JORDAN CASTEEL’S FIRST MUSEUM SHOW OPENS IN DENVER
By Eye Candy
February 4, 2019
Jordan Casteel’s 2017 exhibit, Nights in Harlem, was one of that Fall’s must-see shows in New York, lifting the young, Denver-born painter’s pictures onto the covers of international art magazines. And with good reason. Casteel’s realist, oil portraits of Black men — inspired by her personal experience of the historic Black neighborhood in which she lived, and her understanding of “cultural truths” that seemed lost on too many — were not just sympathetic but insightful. They were filled with character, both the subjects’ and Casteel’s. This acclaimed work brought the 30-year-old artist into the conversations about the great continuum of Black portraiture, and the increasingly expansive nature of the contemporary Black renaissance.
Now comes Jordan Casteel: Returning The Gaze, her first solo museum exhibition, which opened this past weekend at her hometown Denver Art Museum. It features paintings from over the expanse of a still-relatively short career that’s already seen Casteel participate in group shows at Harlem’s famed Studio Museum (where she was also an artist-in-residence) and at Mass MOCA, as well as a few examples of brand new work.
Casteel’s earliest paintings, captured in series such as Visible Man (2013-14) and Brothers (2015) portray family and close friends in intimate surroundings. By contrast, Nights in Harlem saw her step outside that small circle, and explore the denizens of her neighborhood, taking their photos by the artificial light of the street and the shops, then translate these onto the large canvases. In almost all these early cases, the subjects of her paintings were male.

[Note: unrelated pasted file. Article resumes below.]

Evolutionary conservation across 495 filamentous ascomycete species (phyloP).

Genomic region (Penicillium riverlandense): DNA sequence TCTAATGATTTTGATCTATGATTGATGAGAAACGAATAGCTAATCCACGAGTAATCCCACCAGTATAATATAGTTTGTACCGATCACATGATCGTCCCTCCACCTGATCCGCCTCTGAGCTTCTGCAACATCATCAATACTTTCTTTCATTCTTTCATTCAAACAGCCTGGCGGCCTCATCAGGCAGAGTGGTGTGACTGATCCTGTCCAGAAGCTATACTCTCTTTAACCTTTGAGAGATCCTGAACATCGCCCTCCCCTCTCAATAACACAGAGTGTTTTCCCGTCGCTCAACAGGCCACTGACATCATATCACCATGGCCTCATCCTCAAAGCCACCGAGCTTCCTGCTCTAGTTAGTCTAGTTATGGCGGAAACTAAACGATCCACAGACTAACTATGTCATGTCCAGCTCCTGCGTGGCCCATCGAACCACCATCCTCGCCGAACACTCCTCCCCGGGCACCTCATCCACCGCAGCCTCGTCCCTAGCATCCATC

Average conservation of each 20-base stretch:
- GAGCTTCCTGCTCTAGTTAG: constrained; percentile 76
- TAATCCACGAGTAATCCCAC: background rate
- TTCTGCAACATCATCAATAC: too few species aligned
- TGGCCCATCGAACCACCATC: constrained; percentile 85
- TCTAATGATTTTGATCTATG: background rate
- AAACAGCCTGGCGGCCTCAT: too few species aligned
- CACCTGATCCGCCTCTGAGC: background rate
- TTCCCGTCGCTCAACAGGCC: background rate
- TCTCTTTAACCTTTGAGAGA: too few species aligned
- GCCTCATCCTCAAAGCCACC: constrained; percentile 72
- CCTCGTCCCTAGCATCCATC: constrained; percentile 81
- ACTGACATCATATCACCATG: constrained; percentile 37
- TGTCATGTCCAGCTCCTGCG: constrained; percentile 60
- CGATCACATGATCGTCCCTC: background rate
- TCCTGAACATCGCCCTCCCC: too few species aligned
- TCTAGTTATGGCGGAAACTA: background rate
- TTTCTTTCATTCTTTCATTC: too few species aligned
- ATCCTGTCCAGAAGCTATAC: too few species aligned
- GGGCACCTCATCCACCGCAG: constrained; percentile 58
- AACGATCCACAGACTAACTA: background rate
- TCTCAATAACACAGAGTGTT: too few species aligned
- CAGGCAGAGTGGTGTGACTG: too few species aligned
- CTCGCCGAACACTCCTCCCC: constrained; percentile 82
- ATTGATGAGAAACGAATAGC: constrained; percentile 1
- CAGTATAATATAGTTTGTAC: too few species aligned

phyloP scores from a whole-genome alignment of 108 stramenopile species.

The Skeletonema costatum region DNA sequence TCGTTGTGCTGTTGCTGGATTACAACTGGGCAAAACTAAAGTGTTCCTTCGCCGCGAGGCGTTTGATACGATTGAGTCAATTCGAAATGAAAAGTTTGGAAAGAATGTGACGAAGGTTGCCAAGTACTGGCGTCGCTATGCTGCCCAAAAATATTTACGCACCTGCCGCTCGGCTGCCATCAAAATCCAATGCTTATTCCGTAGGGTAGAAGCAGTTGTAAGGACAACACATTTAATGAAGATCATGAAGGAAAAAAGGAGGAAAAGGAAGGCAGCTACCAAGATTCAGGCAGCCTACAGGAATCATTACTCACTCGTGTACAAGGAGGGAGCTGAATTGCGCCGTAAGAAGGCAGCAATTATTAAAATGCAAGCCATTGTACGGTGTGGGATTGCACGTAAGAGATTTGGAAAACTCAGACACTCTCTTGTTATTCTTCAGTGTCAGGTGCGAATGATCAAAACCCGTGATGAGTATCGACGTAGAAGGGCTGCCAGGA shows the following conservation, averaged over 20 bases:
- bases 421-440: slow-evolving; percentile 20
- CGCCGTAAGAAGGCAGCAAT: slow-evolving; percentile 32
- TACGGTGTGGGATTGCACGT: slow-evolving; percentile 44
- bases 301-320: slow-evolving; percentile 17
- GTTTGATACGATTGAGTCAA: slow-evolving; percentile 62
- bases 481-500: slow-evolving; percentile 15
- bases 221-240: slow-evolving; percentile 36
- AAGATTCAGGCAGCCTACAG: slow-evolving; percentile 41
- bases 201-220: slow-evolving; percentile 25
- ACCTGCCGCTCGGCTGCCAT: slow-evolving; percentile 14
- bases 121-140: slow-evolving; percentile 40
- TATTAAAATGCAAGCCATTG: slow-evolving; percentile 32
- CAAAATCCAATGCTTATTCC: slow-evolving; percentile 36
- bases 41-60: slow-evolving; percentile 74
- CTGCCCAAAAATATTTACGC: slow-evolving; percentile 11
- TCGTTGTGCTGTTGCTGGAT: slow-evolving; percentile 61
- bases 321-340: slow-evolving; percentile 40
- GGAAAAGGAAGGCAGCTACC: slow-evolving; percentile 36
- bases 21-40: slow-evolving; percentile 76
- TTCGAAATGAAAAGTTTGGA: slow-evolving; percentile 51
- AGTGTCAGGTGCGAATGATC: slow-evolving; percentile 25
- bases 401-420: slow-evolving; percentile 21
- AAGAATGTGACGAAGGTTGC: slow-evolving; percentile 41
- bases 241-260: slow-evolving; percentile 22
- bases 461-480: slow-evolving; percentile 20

“The intent of the paintings from my early works is to expose my vision of Black men as a sister, daughter, friend and lover,” says Casteel in the press release for Gaze. “That perspective is one full of empathy and love. I see the humanity and, in turn, I want audiences to engage with them as fathers, sons, brothers, cousins — as individuals with their own unique stories to share.”
The newest work included in Returning The Gaze shifts that perspective ever so slightly, remaining on the neighborhood streets, but now looking at Harlem’s female entrepreneurs. Whether that may be the matriarch in a family-operated Ethiopian restaurant, or Fallou Kalsôme Wadje, a woman who sells hats and jewelry on 125th Street outside the Studio Museum, whom Casteel depicted sitting next to her brother, visiting from Senegal. “Jordan, she really sees me. I felt beautiful,” says Fallou in the catalog. It is impossible not to feel the warmth.